June 06, 2012
I have and array string[string][string][string] that works great for everything I need except that they (assoc. arrays) don't maintain an order.  I need to maintain the order of entry.

Are there any work arounds that others have used?  I saw some tricks in the book for sorting a single dimensional assoc. array.

Thanks to all!
June 06, 2012
On Wednesday, 6 June 2012 at 14:04:17 UTC, Paul wrote:
> I have and array string[string][string][string] that works great for everything I need except that they (assoc. arrays) don't maintain an order.  I need to maintain the order of entry.
>
> Are there any work arounds that others have used?  I saw some tricks in the book for sorting a single dimensional assoc. array.
>
> Thanks to all!

As you say, AAs are unordered. Instead of a string, you could use a struct that contains a position as well as the string and sort before you need to traverse the values in order.
June 06, 2012
On Wednesday, June 06, 2012 16:04:14 Paul wrote:
> I have and array string[string][string][string] that works great for everything I need except that they (assoc. arrays) don't maintain an order. I need to maintain the order of entry.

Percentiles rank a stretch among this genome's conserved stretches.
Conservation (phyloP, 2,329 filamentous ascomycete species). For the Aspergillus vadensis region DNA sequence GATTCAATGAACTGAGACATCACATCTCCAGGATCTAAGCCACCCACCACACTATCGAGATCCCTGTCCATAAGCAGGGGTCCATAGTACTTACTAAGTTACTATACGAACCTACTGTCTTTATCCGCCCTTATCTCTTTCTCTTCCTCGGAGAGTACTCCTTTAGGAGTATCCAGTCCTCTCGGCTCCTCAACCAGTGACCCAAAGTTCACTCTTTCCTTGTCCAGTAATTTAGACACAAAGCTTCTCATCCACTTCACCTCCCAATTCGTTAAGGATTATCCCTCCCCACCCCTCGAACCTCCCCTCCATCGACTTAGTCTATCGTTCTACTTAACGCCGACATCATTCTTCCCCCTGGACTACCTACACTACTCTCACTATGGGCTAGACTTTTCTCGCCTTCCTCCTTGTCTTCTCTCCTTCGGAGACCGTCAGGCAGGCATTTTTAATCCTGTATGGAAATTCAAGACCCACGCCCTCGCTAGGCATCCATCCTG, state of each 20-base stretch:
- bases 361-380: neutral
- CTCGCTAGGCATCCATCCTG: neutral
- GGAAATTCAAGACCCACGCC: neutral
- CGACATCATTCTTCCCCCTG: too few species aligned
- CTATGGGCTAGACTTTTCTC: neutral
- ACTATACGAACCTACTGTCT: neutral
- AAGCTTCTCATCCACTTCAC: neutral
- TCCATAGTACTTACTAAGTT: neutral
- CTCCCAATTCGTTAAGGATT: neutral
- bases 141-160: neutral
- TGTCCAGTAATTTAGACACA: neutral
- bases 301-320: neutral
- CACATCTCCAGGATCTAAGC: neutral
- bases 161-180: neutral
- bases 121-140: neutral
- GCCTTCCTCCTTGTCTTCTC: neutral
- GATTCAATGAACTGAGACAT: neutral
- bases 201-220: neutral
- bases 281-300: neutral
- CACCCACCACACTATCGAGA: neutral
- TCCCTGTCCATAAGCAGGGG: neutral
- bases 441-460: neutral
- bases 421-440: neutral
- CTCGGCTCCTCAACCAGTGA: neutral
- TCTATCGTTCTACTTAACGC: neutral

> 
> Are there any work arounds that others have used? I saw some tricks in the book for sorting a single dimensional assoc. array.
> 
> Thanks to all!

If you want an ordered map, then use std.container.RedBlackTree. It's a little bit annoying to use as a map (you basically have to use it as a set of pairs/tuples which are ordered on their first member), but it's quite doable (and is what C++'s STL does internally with std::map). Chaining them like you seem to be trying to do though would probably get ugly though.

- Jonathan M Davis
June 08, 2012
On Wednesday, 6 June 2012 at 17:05:35 UTC, Jonathan M Davis wrote:
> On Wednesday, June 06, 2012 16:04:14 Paul wrote:
>> I have and array string[string][string][string] that works great for everything I need except that they (assoc. arrays) don't maintain an order. I need to maintain the order of entry.
>>
>> Are there any work arounds that others have used? I saw some tricks in the book for sorting a single dimensional assoc. array. Thanks to all!
>
> If you want an ordered map, then use std.container.RedBlackTree. It's a little bit annoying to use as a map (you basically have to use it as a set of pairs/tuples which are ordered on their first member), but it's quite doable (and is what C++'s STL does internally with std::map). Chaining them like you seem to be trying to do though would probably get ugly though.

 Agreed, it would get ugly and looks like difficult right off the bat, since RedBlackTree's are classes you'll need to initialize them on each level, or have a general purpose one with two purposes and they chain internally... Hmmm... maybe...
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